This project’s purpose is to explore the process of diagnosing osteoporosis. I will first introduce osteoporosis and its effects, then I will cover the bone cells and their roles in bone building and resorption to understand how osteoporosis works, and finally the imaging process. My art piece on osteoporosis aims to communicate the fragile and deteriorative nature of the disease. The black background and the skeleton’s outline are meant to resemble an x-ray scan. The line work is kept natural to highlight instability. The red bone represents an osteoporotic bone.  

Osteoporosis is a disease characterized by deteriorating bone volume and low density resulting in a stronger likelihood of suffering a fragility fracture with increasing relevance amongst the population. An estimated 200 million may have osteoporosis with numbers likely to increase as the population becomes older. Developing osteoporosis in a lifetime is exponential with age although it can affect any age group. Osteoporosis is not usually detected until a fragility fracture has occurred; it is primarily asymptomatic until the osteoporotic bone encounters low-force trauma. It is also a disease that is disruptive in other aspects of life. Suffering from a fragility fracture on the hip can cause disability, rehabilitation, and financial burden. 

The cause of Osteoporosis has many factors, they are grouped into type I and type II. Type I is caused by a lack of estrogen. Loss of estrogen is associated with higher bone resorption rates because estrogen reduces the amount of osteoclast differentiation, cells responsible for bone breakdown (Väänänen, 1996). Type II is osteoporosis caused by inadequate amounts of calcium; causes of this are inhibited absorption of calcium either from an illness preventing the body from absorbing calcium or from inefficient amounts of vitamin D that aid in calcium absorption. Activation of parathyroid hormone (PTH) also falls into type II osteoporosis. PTH is responsible for activating osteoclasts when the body detects low amounts of calcium in the blood. When osteoclasts activate, they break down calcium from bones and return them to the bloodstream. Achieving sufficient peak bone mass is a crucial factor in preventing severe bone loss later in life. Peak bone mass is attained at around the age of 30, then a loss of bone mass at a rate of 0.3% per year or 2% in menopausal women sets in; even without compromise to bone loss rates, having an insufficient peak bone mass still means a likelihood of developing osteoporosis (Dobbs, 1999). Factors preventing the build of peak bone mass at an early age include immobilization for extended periods of time, eating disorders, illness, or genetic predisposition.   

Patients with fractures and are over the age of 50, women over 60, or patients with a body weight less than 154.3 lb./ 70 kg should be screened for osteoporosis. A blood test may be done to check for secondary causes of osteoporosis. Bone densitometry tests gauge patients based on bone mineral density on whether they have normal or osteoporotic bone, it also predicts the risk of bone fractures. Body mineral density (BMD) is used as a close indicator of bone strength, it is obtained using a dual-energy x-ray absorptiometry scan (DXA). A DXA scan uses harmless doses of radiation to create an image of bones with no invasive procedures necessary. Technicians will take images of the lumbar or thoracic spine and femoral neck and use them to determine BMD. BMD is then used to determine T-score and Z-score. A T-score is a gap between an individual BMD and the average BMD of a 20 to 40-year-old. Having a T-score lower than –2.5 is an indication of osteoporosis. -2.5 to –1.0 indicates osteopenia or lower than average BMD. Z-score is the gap between an individual BMD and the average BMD of the same age group. 0 is normal BMD and Z-scores below –2.0 is considered osteoporotic. The risk of a fracture is assessed using FRAX, an algorithm that uses an individual’s age, sex, and body mass index (Kanis, 2011).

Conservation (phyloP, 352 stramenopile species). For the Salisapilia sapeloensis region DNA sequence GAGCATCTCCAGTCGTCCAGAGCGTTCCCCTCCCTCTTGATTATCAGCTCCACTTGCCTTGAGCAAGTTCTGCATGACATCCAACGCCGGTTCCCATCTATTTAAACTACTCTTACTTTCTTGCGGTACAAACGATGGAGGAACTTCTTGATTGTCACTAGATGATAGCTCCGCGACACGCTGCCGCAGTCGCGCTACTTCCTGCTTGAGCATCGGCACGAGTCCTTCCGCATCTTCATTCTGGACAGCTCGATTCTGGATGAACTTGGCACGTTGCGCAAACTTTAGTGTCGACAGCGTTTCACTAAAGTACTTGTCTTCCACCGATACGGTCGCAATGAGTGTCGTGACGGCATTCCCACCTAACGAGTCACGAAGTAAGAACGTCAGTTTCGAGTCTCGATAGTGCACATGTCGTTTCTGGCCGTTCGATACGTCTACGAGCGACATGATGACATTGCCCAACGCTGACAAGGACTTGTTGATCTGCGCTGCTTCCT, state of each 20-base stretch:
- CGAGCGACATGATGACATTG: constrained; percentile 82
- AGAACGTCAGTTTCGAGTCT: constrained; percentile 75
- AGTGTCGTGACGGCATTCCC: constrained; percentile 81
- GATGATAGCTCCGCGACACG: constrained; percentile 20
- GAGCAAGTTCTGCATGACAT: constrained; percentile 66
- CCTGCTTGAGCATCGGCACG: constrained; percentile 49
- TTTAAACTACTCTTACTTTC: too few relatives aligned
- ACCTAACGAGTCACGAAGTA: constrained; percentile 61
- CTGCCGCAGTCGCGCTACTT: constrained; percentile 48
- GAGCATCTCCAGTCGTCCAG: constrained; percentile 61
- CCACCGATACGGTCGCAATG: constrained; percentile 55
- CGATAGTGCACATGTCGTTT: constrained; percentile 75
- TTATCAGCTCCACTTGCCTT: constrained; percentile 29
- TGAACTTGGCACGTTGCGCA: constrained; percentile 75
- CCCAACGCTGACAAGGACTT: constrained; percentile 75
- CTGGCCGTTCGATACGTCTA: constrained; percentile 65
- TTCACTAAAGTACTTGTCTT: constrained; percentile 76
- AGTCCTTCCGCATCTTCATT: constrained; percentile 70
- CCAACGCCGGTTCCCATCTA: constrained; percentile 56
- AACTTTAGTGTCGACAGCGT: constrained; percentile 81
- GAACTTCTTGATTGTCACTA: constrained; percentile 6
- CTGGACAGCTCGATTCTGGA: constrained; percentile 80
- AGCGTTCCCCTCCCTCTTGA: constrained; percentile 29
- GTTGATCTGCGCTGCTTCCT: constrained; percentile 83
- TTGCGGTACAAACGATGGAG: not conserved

My art piece on osteoporosis aims to communicate the fragile and deteriorative nature of the disease. The black background and the skeleton’s outline are meant to resemble an x-ray scan. The line work is kept natural to highlight instability. The red bone represents an osteoporotic bone.  


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One Comment

  1. Jox Iways STEAM Project was Diagnosing Osteoporosis, the objective covered was Identifying bone cells and the roles they had. Osteoporosis is the loss of bone volume and low density this causes the bone to become more fragile and more likely to break. The probability of diagnosing osteoporosis is low without a break in the bone first as it goes on to be asymptomatic until the bone encounters low force trauma. Osteoporosis has two types. Type I is caused by the lack of estrogen. Lack of Estrogen causes osteoclast to increase because estrogen helps keep all the bone cells in balance and when there is a lack of estrogen then osteoclast will start absorbing the bone with not enough osteoblast to build the bone back. Type II is caused by deficiency of calcium. Diagnosing of osteoporosis starts when you have a fracture. Patients who are over 50, women over 60, or people wIth low body weight should be screened if they have a bone fracture. Bone densitometry test if the mineral density of the bone is normal or not and figures out how likely you are to fracture your bone. The way of screening for BMD is a dual energy x-ray Absorptiometry scan. This is then scored using a T-score and a Z-score. The T-score is the gap between a patients BMD and the average BMD of a 20–40-year-old, lower the -2.5 is an indication of osteoporosis. Z-Score is the gap between a patient BMD and the average BMD of the same age group, anything below -2.0 is considered osteoporotic.

    Meagan Cook

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